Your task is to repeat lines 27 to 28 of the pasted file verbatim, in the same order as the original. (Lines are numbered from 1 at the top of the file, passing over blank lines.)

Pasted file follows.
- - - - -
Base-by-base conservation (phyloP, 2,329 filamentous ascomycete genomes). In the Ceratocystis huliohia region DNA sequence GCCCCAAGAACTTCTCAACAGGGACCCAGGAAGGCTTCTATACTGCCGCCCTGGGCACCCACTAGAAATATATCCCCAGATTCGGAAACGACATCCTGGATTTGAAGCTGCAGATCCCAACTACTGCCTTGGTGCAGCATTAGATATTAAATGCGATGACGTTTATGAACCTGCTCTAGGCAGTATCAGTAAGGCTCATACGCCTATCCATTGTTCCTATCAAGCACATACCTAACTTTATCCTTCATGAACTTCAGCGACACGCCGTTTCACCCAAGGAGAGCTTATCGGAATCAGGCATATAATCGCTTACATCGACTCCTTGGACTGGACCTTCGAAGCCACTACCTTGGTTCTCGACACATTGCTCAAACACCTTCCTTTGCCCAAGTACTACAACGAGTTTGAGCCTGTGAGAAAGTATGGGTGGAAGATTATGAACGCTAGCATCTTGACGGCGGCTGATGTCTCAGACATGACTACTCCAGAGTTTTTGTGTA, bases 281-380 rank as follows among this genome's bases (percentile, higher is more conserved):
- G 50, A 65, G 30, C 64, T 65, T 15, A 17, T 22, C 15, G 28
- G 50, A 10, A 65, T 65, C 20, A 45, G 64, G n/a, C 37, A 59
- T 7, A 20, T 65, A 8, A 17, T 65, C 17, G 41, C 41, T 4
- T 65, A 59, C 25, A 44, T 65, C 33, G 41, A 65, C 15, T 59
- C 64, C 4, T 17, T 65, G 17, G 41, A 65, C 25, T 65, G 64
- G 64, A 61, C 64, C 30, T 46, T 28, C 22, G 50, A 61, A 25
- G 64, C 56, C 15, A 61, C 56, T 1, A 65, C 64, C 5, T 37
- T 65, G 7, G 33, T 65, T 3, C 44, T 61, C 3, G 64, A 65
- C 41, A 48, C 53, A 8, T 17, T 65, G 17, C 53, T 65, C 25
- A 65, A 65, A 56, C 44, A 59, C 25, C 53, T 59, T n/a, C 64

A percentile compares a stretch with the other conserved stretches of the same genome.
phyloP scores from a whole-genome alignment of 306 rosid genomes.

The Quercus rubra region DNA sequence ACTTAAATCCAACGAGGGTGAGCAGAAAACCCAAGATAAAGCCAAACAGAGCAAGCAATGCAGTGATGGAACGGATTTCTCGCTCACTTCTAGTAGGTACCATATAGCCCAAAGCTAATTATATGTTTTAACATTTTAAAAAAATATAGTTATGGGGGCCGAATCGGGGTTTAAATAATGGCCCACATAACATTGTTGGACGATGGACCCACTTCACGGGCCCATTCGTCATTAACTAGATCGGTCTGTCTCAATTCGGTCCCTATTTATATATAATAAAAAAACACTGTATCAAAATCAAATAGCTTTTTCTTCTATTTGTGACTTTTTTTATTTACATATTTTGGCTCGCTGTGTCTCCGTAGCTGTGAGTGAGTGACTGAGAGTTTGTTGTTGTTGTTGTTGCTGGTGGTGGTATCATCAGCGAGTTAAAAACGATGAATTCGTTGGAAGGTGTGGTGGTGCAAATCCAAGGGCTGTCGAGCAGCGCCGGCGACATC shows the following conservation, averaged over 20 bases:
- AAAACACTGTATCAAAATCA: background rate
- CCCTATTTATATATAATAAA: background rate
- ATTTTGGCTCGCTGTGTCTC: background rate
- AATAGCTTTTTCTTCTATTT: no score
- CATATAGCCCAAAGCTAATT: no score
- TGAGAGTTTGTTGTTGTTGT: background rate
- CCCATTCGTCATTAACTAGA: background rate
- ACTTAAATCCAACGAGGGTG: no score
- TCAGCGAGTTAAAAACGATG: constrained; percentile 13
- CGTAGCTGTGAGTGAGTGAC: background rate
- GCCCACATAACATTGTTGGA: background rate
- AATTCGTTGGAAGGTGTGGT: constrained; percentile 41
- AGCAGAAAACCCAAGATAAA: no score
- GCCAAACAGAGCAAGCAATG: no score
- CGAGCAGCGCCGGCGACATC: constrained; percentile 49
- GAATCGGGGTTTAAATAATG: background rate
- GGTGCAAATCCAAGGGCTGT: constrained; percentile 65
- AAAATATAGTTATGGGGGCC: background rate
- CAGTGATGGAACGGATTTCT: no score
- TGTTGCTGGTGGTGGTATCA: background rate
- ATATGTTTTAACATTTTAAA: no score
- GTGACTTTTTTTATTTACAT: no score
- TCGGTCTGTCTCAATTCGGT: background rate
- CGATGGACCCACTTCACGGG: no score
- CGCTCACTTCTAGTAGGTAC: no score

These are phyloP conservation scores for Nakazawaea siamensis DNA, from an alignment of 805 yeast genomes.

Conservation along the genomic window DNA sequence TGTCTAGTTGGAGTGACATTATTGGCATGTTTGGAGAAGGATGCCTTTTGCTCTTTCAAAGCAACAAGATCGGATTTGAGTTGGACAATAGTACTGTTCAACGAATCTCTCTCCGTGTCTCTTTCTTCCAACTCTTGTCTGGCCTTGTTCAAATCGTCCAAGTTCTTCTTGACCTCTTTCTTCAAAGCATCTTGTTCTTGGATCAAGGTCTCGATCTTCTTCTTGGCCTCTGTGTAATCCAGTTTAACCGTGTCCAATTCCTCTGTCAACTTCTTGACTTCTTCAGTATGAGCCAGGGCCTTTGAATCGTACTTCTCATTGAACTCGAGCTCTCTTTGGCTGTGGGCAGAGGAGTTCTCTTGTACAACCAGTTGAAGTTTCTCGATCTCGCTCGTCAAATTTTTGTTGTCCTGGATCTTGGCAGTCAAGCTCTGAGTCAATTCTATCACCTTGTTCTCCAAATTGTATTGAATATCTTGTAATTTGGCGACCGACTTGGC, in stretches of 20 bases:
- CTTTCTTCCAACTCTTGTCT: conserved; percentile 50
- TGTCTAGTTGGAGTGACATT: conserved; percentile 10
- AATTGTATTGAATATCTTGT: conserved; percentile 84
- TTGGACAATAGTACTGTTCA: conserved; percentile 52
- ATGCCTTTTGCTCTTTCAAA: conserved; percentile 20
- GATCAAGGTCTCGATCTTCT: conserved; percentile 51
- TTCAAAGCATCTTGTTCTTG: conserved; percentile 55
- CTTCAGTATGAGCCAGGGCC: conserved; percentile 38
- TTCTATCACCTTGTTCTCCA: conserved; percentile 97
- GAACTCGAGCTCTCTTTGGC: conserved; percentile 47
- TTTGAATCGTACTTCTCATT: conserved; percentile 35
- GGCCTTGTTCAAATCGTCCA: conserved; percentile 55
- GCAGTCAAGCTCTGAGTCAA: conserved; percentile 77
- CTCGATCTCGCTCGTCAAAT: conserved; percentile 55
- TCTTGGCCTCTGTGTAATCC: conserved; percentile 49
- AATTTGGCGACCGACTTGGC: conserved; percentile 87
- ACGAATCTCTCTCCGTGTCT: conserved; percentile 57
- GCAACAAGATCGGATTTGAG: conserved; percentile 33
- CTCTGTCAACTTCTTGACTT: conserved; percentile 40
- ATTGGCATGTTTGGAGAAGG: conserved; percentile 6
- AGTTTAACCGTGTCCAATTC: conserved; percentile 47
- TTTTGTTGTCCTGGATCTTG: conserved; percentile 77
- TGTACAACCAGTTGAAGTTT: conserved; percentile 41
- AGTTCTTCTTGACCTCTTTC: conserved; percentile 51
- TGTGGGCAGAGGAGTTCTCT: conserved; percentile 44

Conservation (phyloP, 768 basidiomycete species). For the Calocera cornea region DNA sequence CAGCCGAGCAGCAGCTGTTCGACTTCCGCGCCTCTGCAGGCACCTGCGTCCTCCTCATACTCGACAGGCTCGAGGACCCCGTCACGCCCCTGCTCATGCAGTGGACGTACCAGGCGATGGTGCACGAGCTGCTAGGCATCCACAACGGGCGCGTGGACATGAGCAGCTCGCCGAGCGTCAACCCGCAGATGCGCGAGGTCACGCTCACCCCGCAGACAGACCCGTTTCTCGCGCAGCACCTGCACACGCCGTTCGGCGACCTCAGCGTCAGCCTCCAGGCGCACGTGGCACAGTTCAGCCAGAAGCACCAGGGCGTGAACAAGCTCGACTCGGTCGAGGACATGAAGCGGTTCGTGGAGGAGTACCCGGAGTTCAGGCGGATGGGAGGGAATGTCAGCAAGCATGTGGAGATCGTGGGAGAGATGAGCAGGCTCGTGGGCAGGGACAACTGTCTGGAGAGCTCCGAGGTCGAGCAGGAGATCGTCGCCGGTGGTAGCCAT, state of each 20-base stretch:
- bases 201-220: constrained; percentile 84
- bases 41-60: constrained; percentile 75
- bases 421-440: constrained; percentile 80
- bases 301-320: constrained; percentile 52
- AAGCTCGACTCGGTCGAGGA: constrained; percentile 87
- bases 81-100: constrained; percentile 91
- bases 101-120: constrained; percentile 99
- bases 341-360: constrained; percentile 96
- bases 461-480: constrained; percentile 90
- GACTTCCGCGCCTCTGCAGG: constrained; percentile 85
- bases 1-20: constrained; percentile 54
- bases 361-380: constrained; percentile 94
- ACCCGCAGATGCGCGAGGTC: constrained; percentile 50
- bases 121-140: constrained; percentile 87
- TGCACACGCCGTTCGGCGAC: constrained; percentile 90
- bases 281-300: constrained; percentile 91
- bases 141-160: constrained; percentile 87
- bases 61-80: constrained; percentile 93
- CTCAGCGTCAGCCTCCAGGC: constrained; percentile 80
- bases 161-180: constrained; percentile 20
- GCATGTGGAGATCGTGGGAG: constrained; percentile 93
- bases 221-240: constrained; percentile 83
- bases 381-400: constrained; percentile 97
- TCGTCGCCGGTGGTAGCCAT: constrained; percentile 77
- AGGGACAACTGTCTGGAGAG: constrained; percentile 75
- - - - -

- AGCAGAAAACCCAAGATAAA: no score
- GCCAAACAGAGCAAGCAATG: no score